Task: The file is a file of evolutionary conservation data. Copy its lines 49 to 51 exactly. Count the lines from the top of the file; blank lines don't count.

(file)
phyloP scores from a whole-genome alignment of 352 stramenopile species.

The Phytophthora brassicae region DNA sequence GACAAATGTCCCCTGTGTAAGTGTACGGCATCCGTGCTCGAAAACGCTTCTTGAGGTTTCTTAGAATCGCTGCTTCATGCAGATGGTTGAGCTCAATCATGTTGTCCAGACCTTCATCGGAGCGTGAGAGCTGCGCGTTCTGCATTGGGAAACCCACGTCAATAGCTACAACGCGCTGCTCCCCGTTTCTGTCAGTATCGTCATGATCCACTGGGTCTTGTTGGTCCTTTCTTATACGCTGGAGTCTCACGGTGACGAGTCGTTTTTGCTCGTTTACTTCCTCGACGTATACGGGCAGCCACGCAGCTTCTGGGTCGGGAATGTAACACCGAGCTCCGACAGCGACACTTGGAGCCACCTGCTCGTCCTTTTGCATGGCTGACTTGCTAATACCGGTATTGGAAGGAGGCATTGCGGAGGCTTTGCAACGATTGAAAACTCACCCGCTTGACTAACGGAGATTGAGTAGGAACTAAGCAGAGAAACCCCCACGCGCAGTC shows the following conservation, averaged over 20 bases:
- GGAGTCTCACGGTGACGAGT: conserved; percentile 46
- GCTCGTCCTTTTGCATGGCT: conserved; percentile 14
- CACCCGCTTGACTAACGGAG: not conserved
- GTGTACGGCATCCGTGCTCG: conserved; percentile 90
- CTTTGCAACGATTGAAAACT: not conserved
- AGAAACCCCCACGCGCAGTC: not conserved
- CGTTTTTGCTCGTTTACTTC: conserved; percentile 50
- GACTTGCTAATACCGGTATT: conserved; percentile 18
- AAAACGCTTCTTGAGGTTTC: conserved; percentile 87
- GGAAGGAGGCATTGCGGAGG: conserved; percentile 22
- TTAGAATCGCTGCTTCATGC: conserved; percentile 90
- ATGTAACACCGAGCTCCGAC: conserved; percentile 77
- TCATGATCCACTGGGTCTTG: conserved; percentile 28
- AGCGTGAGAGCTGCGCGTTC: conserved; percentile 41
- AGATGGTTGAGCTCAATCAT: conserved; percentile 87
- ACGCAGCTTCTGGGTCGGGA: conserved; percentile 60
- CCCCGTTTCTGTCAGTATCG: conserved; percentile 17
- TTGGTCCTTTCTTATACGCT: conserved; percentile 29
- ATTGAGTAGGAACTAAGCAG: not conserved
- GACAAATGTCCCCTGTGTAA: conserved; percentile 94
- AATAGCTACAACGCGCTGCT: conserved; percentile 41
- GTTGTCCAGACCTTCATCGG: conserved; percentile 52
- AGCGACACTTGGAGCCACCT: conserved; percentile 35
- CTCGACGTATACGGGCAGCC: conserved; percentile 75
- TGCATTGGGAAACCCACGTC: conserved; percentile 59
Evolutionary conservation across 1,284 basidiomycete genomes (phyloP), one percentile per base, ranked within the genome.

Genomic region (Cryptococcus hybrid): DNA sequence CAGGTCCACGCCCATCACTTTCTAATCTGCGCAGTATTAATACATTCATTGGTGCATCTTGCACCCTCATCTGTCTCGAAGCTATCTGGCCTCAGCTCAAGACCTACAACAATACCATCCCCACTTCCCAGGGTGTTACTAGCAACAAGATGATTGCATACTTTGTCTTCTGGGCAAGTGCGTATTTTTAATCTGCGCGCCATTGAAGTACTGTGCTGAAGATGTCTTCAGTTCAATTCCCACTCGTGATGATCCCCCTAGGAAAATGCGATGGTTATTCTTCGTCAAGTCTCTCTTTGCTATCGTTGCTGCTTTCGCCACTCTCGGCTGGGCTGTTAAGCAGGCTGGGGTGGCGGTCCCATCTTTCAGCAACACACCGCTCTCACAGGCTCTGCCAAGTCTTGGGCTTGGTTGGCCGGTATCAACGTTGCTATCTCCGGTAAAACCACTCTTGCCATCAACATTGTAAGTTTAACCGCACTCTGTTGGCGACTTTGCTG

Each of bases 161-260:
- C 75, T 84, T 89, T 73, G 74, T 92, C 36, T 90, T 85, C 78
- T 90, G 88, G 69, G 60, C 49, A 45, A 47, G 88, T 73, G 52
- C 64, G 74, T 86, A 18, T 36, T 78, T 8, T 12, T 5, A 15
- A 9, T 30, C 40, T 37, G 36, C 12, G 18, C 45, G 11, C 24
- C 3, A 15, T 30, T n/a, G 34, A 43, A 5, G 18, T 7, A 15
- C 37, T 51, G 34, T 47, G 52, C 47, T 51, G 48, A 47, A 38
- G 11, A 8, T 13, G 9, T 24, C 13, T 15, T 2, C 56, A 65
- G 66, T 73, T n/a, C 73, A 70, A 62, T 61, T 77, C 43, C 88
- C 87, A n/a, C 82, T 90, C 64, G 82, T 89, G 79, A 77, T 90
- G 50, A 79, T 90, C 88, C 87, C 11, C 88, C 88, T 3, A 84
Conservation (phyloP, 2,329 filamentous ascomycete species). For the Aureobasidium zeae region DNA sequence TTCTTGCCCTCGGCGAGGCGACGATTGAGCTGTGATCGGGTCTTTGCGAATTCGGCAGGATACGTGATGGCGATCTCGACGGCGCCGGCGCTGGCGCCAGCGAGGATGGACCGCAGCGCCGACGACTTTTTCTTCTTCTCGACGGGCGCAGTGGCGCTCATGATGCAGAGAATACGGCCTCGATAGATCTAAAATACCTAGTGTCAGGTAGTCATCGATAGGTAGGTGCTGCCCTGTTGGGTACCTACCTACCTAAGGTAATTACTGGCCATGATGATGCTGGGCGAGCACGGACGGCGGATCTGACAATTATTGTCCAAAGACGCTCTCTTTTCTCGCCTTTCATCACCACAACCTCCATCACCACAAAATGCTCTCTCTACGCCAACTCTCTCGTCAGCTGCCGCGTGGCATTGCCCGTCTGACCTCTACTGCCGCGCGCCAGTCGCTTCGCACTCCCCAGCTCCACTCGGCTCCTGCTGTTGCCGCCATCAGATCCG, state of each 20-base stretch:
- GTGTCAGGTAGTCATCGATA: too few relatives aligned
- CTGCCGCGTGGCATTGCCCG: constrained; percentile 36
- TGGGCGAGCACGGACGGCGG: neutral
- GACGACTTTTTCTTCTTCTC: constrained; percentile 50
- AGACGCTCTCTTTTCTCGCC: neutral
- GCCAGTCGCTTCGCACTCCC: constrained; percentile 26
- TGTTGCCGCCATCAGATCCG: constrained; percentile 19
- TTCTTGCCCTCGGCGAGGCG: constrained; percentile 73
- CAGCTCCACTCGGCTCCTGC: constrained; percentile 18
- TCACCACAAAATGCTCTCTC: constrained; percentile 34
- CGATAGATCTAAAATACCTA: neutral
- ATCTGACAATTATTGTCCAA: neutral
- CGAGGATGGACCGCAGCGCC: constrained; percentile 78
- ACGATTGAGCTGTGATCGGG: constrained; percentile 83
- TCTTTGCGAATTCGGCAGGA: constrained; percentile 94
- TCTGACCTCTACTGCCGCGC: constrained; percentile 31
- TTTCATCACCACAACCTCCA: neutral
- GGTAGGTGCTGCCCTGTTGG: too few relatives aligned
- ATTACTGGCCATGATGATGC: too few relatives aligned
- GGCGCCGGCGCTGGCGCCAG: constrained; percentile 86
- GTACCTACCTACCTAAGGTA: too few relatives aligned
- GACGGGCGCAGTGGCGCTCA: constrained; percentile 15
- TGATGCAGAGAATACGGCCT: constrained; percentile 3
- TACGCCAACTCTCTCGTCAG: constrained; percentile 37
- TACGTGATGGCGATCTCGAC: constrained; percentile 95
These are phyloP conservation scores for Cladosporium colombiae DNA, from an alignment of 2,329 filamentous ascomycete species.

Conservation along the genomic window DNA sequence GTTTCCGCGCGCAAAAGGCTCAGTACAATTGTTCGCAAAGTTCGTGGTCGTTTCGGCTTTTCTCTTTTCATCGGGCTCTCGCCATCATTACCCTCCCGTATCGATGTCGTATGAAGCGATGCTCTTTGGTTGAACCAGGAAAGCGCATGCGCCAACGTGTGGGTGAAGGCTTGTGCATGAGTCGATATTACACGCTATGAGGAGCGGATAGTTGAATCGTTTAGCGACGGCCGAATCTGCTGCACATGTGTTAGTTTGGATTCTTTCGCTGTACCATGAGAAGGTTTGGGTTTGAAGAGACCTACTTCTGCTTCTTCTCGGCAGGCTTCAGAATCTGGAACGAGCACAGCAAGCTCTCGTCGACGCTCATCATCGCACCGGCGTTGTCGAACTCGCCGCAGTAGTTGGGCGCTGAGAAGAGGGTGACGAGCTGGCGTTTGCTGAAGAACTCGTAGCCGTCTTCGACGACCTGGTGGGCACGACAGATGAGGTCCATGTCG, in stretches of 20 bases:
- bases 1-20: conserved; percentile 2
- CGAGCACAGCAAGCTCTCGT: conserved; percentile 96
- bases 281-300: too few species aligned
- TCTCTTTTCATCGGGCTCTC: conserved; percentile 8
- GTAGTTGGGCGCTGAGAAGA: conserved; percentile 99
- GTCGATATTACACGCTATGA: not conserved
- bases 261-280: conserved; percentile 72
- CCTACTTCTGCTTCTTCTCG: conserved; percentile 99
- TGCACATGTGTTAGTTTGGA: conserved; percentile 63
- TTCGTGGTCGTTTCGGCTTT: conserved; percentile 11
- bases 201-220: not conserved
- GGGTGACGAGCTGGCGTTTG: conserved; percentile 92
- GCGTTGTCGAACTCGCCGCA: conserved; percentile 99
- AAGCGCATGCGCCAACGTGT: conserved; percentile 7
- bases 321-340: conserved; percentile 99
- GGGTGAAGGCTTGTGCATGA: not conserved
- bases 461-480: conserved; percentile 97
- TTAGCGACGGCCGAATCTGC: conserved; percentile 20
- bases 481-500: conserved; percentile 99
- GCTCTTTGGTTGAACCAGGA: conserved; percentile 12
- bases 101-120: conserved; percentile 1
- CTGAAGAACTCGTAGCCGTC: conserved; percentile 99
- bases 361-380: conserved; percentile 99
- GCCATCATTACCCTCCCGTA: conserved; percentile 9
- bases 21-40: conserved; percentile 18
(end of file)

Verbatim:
- TTCTTGCCCTCGGCGAGGCG: constrained; percentile 73
- CAGCTCCACTCGGCTCCTGC: constrained; percentile 18
- TCACCACAAAATGCTCTCTC: constrained; percentile 34